Review: Shades of Desire by Virna DePaul

29 May

Shades of Desire by Virna DePaul
Harlequin (May 29, 2012)
Mass Market: $7.99; ebook: $7.99
ISBN: 9780373776351

Favorite Lines: “With no warning, she felt pain explode behind her eyes. She saw an intense flash of light before her remaining vision tunneled. Her hands, which had been lightly gripping her camera, jerked violently, snapping the strap around her neck.” (p. 16, e-galley)

Natalie Jones is the lucky survivor of an elusive killer who preys on young women and then disappears from view. And since her harrowing ordeal, the once gutsy photojournalist has remained isolated in her home, paralyzed by fear and her failing vision.

Special Agent Liam “Mac” McKenzie has scars of his own. But despite his efforts to ignore the attraction that simmers between him and Natalie, he needs her help to catch a predator. Soon, they will forge a tentative alliance—charged with desire. Through a soft-focus lens, Natalie dares to envision a future with Mac beyond the investigation…never guessing that the clues hidden within her photographs are drawing them into an explosive confrontation with a madman.

Shades of Desire is a romantic suspense that pairs an attack survivor with a special agent of California’s Department of Justice Special Investigations Group. Both the hero and heroine are emotionally damaged, but they have even more to overcome as the heroine has recently become blind due to a genetic disease.

On the whole I enjoyed Shades of Desire. As a romance, not so much. I didn’t feel the instant attraction between Natalie and Mac. It felt abrupt and forced, especially the sex scene. I didn’t even want Mac and Natalie together.

Mac is a good investigator and a better asshole. He’s a recovering alcoholic and a permanent workaholic. He’s also divorced. This has left him a jaded individual which is immediately shown when an officer asks him if he misses his ex-wife.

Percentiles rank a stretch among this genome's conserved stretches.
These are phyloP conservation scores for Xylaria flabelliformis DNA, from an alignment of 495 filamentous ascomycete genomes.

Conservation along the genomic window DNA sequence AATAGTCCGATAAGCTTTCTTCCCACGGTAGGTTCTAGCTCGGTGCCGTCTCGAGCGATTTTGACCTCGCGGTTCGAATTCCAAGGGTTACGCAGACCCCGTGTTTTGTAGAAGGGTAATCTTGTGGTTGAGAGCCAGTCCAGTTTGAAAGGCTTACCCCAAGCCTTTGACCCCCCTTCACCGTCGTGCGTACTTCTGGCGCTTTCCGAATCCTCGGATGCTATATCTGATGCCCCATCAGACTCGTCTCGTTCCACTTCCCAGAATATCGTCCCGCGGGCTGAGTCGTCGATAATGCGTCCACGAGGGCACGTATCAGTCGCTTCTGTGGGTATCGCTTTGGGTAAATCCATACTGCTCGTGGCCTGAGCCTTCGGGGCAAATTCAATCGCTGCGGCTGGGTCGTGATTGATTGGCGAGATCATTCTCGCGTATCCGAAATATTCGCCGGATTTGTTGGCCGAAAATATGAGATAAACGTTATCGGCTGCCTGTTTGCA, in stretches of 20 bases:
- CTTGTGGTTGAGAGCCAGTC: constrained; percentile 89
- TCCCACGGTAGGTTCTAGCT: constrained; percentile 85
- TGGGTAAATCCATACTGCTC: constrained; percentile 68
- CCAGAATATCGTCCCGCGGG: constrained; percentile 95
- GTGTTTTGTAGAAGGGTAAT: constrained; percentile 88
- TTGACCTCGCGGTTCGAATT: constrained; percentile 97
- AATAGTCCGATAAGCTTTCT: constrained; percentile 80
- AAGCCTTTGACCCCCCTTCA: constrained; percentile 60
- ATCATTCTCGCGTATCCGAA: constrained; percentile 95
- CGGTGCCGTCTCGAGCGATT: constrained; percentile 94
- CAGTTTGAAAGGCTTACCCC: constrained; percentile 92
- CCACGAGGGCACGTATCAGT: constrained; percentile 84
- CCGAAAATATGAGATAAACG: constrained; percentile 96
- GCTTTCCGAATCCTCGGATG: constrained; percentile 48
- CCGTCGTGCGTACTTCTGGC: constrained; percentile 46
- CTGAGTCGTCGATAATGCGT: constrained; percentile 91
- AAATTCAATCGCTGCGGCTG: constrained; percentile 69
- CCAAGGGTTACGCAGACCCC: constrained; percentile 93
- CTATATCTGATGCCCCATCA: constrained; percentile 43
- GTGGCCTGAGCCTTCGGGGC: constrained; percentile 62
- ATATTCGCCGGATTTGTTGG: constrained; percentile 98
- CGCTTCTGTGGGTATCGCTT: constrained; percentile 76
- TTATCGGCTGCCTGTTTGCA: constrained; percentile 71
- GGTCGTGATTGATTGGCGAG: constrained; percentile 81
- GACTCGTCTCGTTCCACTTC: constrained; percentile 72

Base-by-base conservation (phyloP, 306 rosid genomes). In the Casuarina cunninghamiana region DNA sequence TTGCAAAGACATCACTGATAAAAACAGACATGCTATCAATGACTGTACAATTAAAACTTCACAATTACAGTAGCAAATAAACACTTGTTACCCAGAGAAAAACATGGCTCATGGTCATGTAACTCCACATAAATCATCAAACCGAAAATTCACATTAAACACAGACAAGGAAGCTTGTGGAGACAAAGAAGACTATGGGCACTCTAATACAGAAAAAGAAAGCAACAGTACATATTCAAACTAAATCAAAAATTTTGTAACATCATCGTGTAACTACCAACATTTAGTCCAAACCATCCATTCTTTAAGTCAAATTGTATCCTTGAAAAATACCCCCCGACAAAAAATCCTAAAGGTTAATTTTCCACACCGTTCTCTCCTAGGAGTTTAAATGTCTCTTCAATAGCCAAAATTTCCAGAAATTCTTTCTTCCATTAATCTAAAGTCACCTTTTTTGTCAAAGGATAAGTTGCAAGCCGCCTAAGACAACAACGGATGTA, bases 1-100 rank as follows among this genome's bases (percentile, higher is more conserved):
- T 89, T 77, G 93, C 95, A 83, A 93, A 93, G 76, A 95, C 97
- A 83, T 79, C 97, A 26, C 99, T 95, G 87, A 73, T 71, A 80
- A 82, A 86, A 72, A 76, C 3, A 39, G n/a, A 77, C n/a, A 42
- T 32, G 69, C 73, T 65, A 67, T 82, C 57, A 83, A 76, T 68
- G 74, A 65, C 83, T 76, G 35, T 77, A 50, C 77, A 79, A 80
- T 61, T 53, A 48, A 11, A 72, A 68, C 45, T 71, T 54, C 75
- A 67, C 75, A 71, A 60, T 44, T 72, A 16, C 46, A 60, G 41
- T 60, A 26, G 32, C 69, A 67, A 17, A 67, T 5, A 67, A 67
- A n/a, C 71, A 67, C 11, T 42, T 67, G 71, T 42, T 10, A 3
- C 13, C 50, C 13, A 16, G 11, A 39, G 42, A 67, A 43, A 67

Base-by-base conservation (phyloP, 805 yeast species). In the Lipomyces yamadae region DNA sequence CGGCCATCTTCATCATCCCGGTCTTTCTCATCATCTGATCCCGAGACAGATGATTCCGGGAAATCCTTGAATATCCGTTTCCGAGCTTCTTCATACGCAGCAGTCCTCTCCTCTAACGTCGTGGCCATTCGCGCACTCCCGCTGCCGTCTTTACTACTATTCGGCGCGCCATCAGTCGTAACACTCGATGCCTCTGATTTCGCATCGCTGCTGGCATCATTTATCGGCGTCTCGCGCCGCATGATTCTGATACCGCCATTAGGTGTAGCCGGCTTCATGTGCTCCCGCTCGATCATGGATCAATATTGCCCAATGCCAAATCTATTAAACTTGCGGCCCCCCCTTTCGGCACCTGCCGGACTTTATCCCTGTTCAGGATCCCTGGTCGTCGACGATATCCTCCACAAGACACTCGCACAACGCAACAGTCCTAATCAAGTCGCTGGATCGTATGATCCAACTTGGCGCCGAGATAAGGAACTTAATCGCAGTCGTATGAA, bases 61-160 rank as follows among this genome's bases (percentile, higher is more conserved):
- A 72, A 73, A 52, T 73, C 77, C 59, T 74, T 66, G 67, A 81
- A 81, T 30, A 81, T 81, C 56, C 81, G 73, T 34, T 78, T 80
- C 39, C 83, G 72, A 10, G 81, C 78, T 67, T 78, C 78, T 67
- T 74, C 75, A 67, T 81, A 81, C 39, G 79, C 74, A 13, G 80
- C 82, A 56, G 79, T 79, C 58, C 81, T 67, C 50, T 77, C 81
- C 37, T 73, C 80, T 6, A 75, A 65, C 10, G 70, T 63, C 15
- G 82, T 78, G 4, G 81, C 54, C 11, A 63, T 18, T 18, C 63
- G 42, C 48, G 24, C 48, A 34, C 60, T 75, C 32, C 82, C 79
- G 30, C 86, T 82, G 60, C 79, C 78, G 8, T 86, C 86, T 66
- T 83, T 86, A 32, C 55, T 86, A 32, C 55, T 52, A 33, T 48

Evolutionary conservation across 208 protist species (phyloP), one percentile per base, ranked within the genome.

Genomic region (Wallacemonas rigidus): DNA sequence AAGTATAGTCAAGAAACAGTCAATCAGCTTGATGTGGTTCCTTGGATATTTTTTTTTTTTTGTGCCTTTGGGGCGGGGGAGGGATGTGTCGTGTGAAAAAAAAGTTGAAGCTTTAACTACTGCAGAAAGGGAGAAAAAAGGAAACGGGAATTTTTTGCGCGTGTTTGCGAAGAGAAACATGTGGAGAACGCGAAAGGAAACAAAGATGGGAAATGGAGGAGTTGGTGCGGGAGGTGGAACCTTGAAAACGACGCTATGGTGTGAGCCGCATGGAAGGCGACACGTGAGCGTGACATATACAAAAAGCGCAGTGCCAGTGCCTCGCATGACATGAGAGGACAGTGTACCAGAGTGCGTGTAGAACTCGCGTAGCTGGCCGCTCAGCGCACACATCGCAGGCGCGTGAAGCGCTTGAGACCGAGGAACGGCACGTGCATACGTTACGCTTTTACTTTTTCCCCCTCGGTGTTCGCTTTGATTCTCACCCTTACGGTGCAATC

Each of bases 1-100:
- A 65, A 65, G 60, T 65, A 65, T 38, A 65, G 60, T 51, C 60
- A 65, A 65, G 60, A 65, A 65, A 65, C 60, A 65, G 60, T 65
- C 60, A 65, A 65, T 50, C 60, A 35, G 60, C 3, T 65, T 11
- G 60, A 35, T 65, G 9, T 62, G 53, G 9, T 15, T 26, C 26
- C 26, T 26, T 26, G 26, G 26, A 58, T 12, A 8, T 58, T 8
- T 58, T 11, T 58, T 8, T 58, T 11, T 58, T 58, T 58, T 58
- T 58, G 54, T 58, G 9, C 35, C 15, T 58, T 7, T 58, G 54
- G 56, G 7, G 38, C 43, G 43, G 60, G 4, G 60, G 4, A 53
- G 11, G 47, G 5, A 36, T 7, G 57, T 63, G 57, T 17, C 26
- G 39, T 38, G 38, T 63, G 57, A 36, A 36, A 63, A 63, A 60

Mac hesitated before answering, but it was a hesitation born out of guilt rather than indecision. His instinctive response seemed unfair to the woman he’d once loved enough to marry, but he answered truthfully anyway. “I miss someone being there when I get home sometimes, but I don’t miss her.”–p. 20

He’s all about moving from case to case and avoiding any emotional entanglements. This means when he meets the heroine Natalie, he doesn’t know how to deal with his attraction for her other than to bury it. He reacts in a surly, often jealous manner. He was snippy to Natalie and I really didn’t get her attraction for him.

Natalie was no easy heroine though. She was abused as a child and had known since she was 17 that she might go blind. She threw up walls to keep people out and tried to enforce those walls by being cold.

A well-known photographer, Natalie isn’t dealing with her loss of sight very well. That is believable. But what bothered me about her is that she is a pushover. She calls herself staying alone to protect herself since one can only count on oneself. But she let a ditzy assistant in and let the woman stay her friend even though the flaky lady enabled the killer to get his hands on Natalie. She became friends with a lady officer during the short time the woman was on guard duty. And she fell even quicker for Mac. I think when faced with an eternity alone Natalie took the first guy to show interest.

The suspense plot line was average. For me the best parts of it involved Natalie being attacked. Since she’s blind she can’t see it coming, but I could. Otherwise it was no big thing. I don’t want to give it away, but it slowly unravels as the couple’s relationship builds.

Shades of Desire is book one in DePaul’s Special Investigations Groups Series. It introduces the reader to the group and hints at a possible future relationship between two secondary character. The book was okay. I won’t be recommending it to anyone, I wasn’t awed by it and won’t be re-reading it. Consider borrowing it from the library if you plan to read it.


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